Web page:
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Invoking copyright to block the submission of evidence? Nice try, but no cigar! (Altius)

Author: Peter Blomme (Altius)

Publication date: 18/11/2020

The Court of Justice of the European Union delivers judgments regarding the concept of “communication to the public” faster than legal scholars can read and dissect them. While we are eagerly awaiting the Court’s analysis of different types of hyperlinking, it has taken less than two months to follow Advocate General Hogan’s opinion regarding the emailing of evidence containing copyrighted works to a court in legal proceedings.

Dispute giving rise to the preliminary question

The dispute giving rise to the preliminary question has its origin in Sweden. There, two natural persons, both operating a website, ended up before the Swedish civil courts.

One of these parties (A) submitted to the local court an extract of the other party’s (B) website. This extract contained not only text, but also a photograph. It is important to note that under Swedish law anyone, including persons who are not a party to the legal proceedings in question, can request the disclosure of evidence transmitted to the court in the context of those legal proceedings.

In reaction, Party B claimed to hold the copyright to that photograph in the extract of its website, and argued that party A had infringed this copyright by filing it with the court.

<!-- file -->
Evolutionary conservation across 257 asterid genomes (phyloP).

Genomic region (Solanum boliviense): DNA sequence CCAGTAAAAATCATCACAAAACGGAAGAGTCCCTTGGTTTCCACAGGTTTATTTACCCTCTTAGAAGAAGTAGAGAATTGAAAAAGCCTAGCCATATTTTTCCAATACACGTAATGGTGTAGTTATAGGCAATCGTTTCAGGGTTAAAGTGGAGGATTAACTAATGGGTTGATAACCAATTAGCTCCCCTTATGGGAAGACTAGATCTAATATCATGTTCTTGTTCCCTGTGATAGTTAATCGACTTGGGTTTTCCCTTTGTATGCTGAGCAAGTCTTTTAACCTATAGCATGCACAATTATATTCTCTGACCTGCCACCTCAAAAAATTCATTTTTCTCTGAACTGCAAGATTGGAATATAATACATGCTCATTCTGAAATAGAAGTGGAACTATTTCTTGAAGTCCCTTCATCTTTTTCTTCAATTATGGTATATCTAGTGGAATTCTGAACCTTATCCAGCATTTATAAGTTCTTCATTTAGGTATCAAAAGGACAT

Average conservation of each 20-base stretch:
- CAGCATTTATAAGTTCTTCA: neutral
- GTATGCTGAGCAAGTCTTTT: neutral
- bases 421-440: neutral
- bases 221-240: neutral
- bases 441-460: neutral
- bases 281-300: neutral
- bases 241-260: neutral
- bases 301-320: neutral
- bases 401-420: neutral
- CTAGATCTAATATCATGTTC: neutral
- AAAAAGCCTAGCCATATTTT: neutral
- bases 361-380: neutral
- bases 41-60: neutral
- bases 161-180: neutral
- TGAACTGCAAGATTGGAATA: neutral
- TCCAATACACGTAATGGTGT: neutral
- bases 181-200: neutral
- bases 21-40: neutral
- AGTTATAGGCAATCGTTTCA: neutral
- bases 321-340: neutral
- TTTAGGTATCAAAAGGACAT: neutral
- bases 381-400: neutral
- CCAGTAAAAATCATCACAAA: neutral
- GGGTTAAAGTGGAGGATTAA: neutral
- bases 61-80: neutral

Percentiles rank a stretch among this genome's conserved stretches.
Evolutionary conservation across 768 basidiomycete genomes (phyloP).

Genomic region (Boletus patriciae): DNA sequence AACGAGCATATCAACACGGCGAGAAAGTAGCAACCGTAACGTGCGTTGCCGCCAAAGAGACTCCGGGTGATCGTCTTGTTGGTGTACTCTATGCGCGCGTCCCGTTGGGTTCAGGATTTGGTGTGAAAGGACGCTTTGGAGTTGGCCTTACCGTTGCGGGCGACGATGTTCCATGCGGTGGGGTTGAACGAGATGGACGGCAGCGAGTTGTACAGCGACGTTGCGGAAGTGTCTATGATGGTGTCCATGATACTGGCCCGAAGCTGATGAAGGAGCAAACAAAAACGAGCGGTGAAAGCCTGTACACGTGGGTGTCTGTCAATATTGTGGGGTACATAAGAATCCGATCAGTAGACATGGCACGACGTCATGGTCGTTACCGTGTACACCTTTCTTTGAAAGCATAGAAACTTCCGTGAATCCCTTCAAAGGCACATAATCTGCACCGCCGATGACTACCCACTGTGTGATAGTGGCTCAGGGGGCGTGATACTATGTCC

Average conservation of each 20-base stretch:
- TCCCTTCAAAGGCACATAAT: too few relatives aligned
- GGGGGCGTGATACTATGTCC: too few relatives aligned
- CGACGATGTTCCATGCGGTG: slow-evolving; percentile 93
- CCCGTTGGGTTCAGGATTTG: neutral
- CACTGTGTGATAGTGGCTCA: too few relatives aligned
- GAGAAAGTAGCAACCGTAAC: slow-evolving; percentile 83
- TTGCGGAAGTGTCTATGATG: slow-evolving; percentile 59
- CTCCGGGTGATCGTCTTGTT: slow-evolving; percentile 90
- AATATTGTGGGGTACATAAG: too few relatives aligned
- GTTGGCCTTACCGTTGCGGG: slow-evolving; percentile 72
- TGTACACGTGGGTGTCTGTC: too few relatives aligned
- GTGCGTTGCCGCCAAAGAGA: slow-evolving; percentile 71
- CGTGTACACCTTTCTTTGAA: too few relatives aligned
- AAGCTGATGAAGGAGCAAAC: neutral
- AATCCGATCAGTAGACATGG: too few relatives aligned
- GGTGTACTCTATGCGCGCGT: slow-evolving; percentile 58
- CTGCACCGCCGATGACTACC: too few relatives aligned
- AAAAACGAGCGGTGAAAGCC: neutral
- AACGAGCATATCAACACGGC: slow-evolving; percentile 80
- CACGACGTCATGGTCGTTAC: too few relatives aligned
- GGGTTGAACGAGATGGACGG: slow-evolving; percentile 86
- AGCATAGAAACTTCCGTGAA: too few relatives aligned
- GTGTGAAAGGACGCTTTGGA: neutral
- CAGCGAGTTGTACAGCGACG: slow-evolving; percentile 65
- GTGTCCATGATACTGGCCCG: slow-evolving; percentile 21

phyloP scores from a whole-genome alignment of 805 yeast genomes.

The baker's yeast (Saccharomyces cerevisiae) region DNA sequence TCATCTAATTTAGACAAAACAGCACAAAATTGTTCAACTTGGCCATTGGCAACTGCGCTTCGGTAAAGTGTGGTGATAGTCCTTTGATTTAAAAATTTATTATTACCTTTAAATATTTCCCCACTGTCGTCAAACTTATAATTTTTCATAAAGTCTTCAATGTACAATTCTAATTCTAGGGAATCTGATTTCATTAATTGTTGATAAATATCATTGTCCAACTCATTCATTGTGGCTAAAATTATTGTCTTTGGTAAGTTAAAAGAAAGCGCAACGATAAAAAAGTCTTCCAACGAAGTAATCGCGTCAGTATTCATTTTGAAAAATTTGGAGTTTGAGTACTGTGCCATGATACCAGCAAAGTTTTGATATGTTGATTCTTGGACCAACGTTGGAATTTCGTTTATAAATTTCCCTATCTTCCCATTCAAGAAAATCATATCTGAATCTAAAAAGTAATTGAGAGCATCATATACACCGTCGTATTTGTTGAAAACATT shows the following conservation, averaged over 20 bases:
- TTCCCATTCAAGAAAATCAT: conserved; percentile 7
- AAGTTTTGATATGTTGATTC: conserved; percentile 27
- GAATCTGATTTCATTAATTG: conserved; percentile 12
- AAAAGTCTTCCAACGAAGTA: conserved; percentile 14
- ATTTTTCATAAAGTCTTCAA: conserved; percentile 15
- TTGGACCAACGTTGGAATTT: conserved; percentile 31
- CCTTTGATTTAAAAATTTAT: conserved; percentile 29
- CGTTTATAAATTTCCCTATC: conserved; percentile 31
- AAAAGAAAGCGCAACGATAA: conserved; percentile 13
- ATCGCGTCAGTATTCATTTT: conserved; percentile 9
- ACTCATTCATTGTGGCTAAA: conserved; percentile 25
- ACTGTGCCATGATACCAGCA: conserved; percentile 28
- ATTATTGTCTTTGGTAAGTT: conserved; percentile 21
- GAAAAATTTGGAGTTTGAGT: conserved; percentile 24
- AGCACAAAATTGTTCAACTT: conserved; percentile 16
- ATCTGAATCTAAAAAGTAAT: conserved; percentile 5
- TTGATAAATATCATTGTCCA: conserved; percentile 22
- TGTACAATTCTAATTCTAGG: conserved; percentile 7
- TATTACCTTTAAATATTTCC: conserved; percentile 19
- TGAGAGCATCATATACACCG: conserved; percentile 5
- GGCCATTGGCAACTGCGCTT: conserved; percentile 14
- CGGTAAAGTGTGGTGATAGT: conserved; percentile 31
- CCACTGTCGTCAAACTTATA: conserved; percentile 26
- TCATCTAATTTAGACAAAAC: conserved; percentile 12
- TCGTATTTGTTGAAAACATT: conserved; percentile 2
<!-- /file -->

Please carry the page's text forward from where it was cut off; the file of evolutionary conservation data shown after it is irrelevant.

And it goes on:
The stakes involved become quite clear: if this kind of act could be regarded as a copyright infringement, then it would become quite difficult to provide evidence in court when such evidence would contain material protected by copyright held by the opposing party.

Confronted with the need to strike a balance between copyright law and the rights of defence, the Swedish appeal court referred the case to the Court of Justice.

The Court of Justice’s analysis
  • No communication to the public

    In its judgment dated 28 October 2020 (C-637/19, BY v CX, EU:C:2020:863), the Court of Justice has first analysed whether the transmission of copyright protected works by electronic means (such as email) to a court, as evidence in judicial proceedings between individuals, amounts to a “communication to the public” under copyright law.

    The Court of Justice has applied the two well-known criteria: for there to be a “communication to the public”, 1) there must be a communication of a work, and 2) this communication must be to a public.

    The first condition has been fulfilled. Indeed, the user does give access to a protected work with full knowledge of the consequences of that action.

    The second condition, however, has not been fulfilled. The communication is not made to a public, which is an indeterminate number of potential recipients, or persons in general. Indeed, the communication has been made to “a clearly defined and closed group of persons holding public service functions within a court”, or specific professionals.